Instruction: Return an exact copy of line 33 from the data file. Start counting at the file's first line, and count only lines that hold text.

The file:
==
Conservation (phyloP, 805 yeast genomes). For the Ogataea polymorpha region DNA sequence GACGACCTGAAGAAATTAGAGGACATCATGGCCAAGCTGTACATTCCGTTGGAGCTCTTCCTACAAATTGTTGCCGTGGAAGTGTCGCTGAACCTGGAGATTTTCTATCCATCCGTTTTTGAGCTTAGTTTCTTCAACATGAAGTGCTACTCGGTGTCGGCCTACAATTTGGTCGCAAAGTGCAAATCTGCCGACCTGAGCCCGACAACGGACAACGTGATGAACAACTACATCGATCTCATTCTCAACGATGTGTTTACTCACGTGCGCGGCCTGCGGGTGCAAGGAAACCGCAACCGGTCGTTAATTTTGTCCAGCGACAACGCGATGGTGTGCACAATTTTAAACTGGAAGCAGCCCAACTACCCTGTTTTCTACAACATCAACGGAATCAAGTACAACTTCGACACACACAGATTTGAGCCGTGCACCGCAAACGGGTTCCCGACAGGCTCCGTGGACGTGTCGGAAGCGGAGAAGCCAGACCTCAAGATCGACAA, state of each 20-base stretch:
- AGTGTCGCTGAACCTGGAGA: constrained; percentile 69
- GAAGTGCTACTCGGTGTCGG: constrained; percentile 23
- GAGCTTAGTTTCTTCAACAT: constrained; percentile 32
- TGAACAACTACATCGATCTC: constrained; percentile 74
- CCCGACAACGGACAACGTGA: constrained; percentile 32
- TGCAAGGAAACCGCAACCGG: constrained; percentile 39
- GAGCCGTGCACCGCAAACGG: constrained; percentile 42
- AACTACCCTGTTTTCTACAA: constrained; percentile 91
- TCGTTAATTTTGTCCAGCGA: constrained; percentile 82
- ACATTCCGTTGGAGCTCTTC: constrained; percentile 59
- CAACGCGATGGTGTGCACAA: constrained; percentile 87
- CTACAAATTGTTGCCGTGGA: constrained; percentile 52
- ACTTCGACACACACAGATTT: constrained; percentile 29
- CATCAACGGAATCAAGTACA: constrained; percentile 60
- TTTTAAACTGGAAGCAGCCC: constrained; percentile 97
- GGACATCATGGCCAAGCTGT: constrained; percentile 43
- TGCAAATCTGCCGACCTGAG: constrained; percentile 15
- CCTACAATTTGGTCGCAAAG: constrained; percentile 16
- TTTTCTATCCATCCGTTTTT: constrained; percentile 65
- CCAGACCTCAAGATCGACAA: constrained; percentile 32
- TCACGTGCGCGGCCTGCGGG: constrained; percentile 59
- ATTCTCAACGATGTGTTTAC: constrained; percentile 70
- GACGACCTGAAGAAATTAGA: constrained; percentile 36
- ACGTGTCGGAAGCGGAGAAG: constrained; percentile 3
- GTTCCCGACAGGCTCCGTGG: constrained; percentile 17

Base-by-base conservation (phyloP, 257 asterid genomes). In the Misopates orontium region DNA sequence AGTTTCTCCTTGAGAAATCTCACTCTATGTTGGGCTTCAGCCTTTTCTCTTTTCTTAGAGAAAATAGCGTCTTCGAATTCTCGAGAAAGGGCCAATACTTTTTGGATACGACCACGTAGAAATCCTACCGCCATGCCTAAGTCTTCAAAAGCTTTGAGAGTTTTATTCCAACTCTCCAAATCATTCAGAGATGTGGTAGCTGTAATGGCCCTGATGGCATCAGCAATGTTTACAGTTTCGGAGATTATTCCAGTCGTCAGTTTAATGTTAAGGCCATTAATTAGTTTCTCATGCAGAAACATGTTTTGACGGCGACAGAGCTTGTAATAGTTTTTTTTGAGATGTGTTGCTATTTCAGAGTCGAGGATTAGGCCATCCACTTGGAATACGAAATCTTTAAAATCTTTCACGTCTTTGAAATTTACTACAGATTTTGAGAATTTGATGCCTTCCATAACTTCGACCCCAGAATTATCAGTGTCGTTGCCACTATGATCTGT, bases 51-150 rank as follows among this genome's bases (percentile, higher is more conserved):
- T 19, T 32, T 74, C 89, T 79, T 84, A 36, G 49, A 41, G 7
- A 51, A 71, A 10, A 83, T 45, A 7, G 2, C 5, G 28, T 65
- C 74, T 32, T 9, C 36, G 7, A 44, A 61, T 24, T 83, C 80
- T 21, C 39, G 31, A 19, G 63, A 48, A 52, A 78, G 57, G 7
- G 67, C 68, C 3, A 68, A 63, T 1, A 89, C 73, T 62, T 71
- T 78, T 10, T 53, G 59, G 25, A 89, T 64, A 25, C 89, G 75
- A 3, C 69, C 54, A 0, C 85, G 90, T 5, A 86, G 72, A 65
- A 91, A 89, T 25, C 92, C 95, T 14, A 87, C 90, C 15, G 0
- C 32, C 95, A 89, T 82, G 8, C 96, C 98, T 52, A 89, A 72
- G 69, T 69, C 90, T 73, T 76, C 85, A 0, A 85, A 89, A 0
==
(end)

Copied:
- T 78, T 10, T 53, G 59, G 25, A 89, T 64, A 25, C 89, G 75